There are beech trees up here in lower Michigan and Wisconsin. Should not be hard to find it it at one of the smaller sawmills you may have to let them know in advance that you’re interested in Beech. So that they harvest some for lumber.

  22. Joseph Farrugia

    Hello Mr. Sellers,

    Firts thanks for all your wisdom. I wish to know if there are advantages and disadvantages between steamed and unsteamed beech, apart that there is more uniformaty between heart and sap wood. Also would be a good wood to use in cabinetary since it is relatively a cheap, strong hardwood?

    1. Steaming can be used in the drying process for one, but then it is used to even out colour throughout the wood, increasing consistency across the boards. Beech seems more responsive to this than other woods. It is more of a European practice to steam all beech rather than say an American one to steam much less. I have noticed no difference between USA grown and European beech that has been steamed.

  23. Having bought some beech to make your router design I am now looking at another project. Some time ago a retrieved an old panel saw from the local tip (along with a marking gauge). The handle was beyond repair, for some time I have been contemplating making a replacement, and now have the wood. I have downloaded a suitable temple, which i may tweak. However, I did read that it was a good idea to put a bolt through the short grain on the part your hand goes around, although I haven’t noticed this in saws that I have handled. Is this or an inserted dowel a good idea, or have I misunderstood? I can see that this could be a weak area in the handle, but as I often do, i may be overthinking this, as open handles seem to survive with no additional strengthening.

    1. You are right in assuming that 99.9% of saw handles 100-200 years old have never cracked or broken. Therein is your answer. Spear & Jackson thought that we need an unbreakable handle so they did indeed slip a rod through their handles and covered the ends with beech plugs for cosmetics. It was a silly thing, this often comes from stables like theirs, but we tolerate the idea that someone quite young needs to make a name for themselves as an inventor so we let it pass. Facetiousness aside, it may not have been necessary, but the idea was quite a good one. Personally, I would not do it. There is a plus, but, then too, there is a compromise in that you are taking wood out too.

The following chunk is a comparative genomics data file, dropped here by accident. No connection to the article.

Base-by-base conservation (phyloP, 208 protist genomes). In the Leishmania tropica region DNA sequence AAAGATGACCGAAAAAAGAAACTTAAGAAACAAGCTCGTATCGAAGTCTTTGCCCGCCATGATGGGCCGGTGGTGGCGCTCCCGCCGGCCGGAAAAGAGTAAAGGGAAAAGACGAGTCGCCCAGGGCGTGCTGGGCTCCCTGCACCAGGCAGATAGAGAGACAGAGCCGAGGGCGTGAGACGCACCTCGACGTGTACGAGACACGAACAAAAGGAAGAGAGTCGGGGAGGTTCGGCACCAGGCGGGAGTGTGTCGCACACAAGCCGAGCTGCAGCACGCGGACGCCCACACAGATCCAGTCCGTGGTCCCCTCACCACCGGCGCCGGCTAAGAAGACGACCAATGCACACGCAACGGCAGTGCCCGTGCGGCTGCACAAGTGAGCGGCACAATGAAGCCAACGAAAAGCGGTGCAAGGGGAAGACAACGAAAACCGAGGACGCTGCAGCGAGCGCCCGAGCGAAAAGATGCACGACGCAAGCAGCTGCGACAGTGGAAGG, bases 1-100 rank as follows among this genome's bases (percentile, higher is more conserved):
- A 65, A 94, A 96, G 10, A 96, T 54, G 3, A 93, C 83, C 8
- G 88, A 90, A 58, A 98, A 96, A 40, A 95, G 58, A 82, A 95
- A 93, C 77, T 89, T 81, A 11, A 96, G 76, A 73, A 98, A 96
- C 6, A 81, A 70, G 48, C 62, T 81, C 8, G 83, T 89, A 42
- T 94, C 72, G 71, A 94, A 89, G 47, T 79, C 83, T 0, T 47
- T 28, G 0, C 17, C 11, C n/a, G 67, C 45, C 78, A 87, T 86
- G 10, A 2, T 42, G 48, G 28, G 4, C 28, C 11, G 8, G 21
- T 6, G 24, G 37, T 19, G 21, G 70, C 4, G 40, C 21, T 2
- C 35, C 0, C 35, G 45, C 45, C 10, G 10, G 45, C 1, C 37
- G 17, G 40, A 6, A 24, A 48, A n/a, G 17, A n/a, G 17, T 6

1. I glued a paper template to a piece of 6 by 1 beech. Drilled out the curves with a brace and bits. Then used a coping saw to cut close to the template curved lines. I have done a bit of tweaking where I wasn’t close to the line using a plane, curved spokeshave, wide chisel and selection of files. At this point I was called away by my wife. Will cut the the slot for the blade next ( I have seen it suggested that this is the first thing to cut, in case it goes wrong, less time wasted). Then I will refine the shape to get a nice curved it to my hand. Going well so far. Pleased I decided to try it.
        I did start trying to cut the curves with my ancient jigsaw, but went far better, and quicker, using a coping saw.

        1. Finished the handle today and gave it 4 coats of shellac. Using connector nuts and bolts to hold the blade in place. Needed to modify (shorten) both. Works well, although not brass. I have loads of them, the same nut as Paul used on his router design. Pleased with the result. Only need to sharpen the blade now.
          In terms of materials it has cost me nothing as I used what I had. If I was paying my self for the time taken it might be harder to justify doing it, but I have saved a saw from the tip and will put it to good use, so I believe that it was well worth the effort, plus I have enjoyed the project.
          I hope that it will continue to be used after I am gone.